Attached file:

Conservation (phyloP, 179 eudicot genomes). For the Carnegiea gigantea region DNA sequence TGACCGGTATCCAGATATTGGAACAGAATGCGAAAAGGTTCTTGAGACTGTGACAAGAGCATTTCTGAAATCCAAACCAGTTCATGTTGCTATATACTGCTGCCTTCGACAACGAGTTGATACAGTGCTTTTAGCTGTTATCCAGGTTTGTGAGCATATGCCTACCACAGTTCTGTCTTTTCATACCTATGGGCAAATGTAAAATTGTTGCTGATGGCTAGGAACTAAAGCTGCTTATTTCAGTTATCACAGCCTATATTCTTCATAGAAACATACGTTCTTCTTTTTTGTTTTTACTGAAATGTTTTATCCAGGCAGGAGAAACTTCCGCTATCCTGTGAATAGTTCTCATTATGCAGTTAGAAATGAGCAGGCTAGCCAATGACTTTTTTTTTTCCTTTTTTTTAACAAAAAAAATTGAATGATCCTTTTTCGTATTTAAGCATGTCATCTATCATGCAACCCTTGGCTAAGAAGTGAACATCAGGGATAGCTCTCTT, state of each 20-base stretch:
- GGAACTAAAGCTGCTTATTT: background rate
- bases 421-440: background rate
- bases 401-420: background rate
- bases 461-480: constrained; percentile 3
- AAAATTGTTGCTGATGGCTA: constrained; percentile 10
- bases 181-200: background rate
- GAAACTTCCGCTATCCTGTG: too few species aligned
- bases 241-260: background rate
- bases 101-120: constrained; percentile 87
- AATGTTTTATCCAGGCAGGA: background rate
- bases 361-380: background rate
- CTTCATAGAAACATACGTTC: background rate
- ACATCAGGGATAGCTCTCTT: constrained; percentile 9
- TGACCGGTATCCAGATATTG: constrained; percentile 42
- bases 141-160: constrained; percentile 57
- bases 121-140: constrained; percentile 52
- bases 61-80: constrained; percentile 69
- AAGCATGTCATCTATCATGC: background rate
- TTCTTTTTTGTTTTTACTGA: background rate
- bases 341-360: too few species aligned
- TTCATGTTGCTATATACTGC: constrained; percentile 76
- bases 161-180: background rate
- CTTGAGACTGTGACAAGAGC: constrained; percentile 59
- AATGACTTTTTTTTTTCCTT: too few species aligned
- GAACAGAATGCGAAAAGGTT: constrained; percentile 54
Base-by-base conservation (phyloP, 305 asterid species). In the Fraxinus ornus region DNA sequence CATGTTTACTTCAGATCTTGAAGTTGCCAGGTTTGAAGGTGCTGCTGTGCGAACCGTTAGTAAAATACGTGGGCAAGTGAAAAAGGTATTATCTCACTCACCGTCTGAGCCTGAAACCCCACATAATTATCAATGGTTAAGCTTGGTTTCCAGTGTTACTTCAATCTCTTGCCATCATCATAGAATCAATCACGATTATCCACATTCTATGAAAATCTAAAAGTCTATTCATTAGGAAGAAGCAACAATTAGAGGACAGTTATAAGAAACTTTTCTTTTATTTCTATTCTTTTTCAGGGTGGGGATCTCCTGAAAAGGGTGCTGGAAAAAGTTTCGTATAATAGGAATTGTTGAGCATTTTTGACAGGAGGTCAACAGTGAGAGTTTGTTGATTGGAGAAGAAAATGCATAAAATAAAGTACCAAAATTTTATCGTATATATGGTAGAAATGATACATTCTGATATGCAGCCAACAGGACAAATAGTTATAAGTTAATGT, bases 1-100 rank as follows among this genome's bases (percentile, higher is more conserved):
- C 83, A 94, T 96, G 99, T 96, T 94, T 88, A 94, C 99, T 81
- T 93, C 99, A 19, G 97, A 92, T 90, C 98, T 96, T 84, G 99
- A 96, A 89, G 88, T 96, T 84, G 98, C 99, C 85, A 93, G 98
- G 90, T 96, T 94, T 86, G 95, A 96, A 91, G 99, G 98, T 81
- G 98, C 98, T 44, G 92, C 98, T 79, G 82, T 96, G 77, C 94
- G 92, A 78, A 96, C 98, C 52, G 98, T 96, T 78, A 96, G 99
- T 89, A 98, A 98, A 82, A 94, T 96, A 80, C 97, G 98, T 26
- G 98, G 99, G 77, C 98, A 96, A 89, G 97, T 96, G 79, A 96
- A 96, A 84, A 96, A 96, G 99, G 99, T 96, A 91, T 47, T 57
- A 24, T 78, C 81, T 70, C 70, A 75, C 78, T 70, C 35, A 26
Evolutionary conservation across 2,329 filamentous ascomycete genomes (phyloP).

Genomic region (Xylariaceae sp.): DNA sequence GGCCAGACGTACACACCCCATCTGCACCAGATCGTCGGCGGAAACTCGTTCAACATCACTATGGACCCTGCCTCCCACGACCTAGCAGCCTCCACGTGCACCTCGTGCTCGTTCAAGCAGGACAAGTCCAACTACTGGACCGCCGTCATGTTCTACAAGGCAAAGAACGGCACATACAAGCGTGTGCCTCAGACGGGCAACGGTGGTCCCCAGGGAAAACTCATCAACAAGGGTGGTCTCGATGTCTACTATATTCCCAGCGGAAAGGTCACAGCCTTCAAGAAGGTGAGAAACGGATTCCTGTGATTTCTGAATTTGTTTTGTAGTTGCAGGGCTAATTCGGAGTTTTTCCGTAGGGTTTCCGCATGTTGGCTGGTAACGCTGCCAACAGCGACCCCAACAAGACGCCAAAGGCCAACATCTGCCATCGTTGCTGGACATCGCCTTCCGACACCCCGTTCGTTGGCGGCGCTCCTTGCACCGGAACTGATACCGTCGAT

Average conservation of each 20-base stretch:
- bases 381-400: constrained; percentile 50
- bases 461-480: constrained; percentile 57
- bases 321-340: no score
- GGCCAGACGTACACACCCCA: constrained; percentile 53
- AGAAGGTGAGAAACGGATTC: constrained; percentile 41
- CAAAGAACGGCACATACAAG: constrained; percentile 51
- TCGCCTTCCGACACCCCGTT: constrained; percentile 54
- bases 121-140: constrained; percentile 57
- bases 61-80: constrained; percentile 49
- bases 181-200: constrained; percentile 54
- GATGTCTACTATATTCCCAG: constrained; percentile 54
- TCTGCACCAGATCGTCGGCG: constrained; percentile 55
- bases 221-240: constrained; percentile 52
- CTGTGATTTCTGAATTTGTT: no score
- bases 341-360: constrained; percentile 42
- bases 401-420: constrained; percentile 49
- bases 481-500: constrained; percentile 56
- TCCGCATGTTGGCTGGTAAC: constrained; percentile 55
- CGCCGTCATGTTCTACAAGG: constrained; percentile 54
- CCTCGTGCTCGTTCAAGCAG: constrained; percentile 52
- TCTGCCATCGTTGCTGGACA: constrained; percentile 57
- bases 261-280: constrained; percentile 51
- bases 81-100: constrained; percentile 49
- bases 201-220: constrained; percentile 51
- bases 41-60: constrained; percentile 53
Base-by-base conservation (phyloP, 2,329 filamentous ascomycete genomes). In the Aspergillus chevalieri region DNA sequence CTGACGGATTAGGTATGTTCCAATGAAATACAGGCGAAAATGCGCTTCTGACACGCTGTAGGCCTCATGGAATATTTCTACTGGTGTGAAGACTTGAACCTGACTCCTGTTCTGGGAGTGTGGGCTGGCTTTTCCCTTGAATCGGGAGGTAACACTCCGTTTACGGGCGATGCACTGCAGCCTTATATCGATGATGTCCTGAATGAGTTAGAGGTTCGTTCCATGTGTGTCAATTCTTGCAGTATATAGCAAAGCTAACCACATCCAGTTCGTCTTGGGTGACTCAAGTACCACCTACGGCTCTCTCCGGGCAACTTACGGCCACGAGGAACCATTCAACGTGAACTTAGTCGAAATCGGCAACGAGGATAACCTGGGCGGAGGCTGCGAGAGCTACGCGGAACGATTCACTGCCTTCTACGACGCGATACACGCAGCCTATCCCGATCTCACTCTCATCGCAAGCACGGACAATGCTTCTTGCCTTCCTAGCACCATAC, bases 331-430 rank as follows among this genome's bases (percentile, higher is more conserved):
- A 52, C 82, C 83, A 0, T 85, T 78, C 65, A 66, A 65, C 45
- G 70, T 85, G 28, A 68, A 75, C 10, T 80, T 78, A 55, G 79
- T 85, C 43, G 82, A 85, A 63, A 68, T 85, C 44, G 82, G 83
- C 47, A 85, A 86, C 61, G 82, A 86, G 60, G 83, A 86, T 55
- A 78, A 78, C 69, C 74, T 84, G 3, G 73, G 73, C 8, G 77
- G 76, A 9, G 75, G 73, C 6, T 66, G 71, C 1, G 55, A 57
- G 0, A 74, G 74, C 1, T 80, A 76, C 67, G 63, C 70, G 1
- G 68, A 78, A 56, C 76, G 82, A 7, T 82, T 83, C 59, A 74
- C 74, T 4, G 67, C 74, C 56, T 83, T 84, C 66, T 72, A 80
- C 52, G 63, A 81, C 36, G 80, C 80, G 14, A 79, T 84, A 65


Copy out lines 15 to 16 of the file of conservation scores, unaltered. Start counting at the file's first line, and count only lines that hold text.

- TGACCGGTATCCAGATATTG: constrained; percentile 42
- bases 141-160: constrained; percentile 57